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Author: Antonio M. Vélez, 21-12-15
Abertis hauls Argentina’s new government before the World Bank on account of two motorways
Translated by Anoosha Boralessa (Feb 2016); not reviewed by bilaterals.org or any other organization or person.
The Spanish company files a request for arbitration with ICSID for tariff freezing.
The complaint comes one week after Mauricio Macri’s new government takes office.
A week after a new Argentine Government has been established, Abertis has hauled Argentina’s Attorney General’s Treasury Office before the World Bank’s Arbitration Dispute Settlement body (known as ICSID) for freezing tariffs applied to two concessions for motorways controlled by the Spanish company in Argentina.
According to statements on the International Centre for the Settlement of Investment Disputes (ICSID)’s website, the same body before which Repsol made a claim against Argentina for expropriating YPF, and the same body where more than twenty requests have piled up from foreign investors against Spain for retroactive cuts to payment for renewable energy, the claim was filed last Tuesday on 17 December. Albertis’s legal representative in this matter is the Washington Office of the law firm Freshfields Bruckhaus Deringer. Questioned on this matter, Abertis has refused to comment.
According to sector sources, the dispute relates to the non-application of tariff increases provided in the contracts for two concessions for motorways that Abertis has in the South American country: Grupo Concesionario del Oeste (GCO) and Autopistas del Sol (Ausol).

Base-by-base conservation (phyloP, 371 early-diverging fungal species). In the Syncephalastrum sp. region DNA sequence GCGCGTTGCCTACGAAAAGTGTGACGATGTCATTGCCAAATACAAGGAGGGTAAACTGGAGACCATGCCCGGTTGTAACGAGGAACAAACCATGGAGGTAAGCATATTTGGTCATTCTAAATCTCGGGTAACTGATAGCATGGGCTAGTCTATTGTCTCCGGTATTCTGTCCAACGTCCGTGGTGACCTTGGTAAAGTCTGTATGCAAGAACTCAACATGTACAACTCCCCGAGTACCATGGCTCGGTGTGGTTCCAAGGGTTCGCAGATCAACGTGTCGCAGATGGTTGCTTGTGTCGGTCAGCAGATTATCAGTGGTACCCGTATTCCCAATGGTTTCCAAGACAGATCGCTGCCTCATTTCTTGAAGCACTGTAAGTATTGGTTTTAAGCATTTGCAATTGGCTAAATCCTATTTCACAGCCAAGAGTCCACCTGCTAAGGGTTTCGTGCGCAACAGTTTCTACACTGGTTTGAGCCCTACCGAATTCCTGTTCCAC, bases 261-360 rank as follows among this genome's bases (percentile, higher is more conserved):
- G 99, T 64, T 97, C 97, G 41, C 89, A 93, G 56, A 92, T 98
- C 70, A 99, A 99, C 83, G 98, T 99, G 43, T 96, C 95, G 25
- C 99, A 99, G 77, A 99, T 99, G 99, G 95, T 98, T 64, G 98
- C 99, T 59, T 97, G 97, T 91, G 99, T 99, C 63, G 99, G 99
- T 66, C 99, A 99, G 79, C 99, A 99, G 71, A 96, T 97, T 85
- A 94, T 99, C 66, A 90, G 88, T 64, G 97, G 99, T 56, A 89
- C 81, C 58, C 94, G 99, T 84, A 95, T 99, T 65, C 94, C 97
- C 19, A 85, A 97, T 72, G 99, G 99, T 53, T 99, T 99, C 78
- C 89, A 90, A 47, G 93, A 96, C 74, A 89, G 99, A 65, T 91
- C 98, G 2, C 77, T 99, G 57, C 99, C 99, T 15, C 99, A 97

The Spanish company leads the process because it is the majority shareholder in both companies. The concessionaires claim that freezing tariffs disrupted the financial and economic balance in these concessions, putting it out of sync. According to business sources, the presentation of the claim at this time, a week after Mauricio Macri has come to power, has not had anything to do with the change in political scene. It has now come to ICSID due to the expiration of a time limit; because Abertis has already initiated formal dialogue with the Argentine government to request rebalancing the tariffs but has not had a response.
Abertis has a 48.6% shareholding in GCO but holds 57.6% of the voting rights. The other shareholders are the Malayan fund IJM (20.1%). The remaining capital is listed on the Buenos Aires Stock Exchange. This company operates the West motorway that is 56 kilometres long joining Buenos Aires and Luján. The concession ends on 31 December 2018.
With respect to Ausol, in July 1994 it was awarded a contract for improving, extending, remodelling, upkeeping, maintaining, operating and administering the Acceso Norte to the city of Buenos Aires. This contract ends on 31 December 2020. Abertis has a 31.5% shareholding but controls 57.6% of the concession’s voting rights. This participation has been totally provided for in its 2014 accounts. The second biggest shareholder is the Italian construction company, Impregilo, (19.8%), followed by ACS, the construction company chaired by Florentino Pérez, that directly holds 5% of the shares and holds another 7% through Dycasa. The local construction company Sideco controls the other 7%.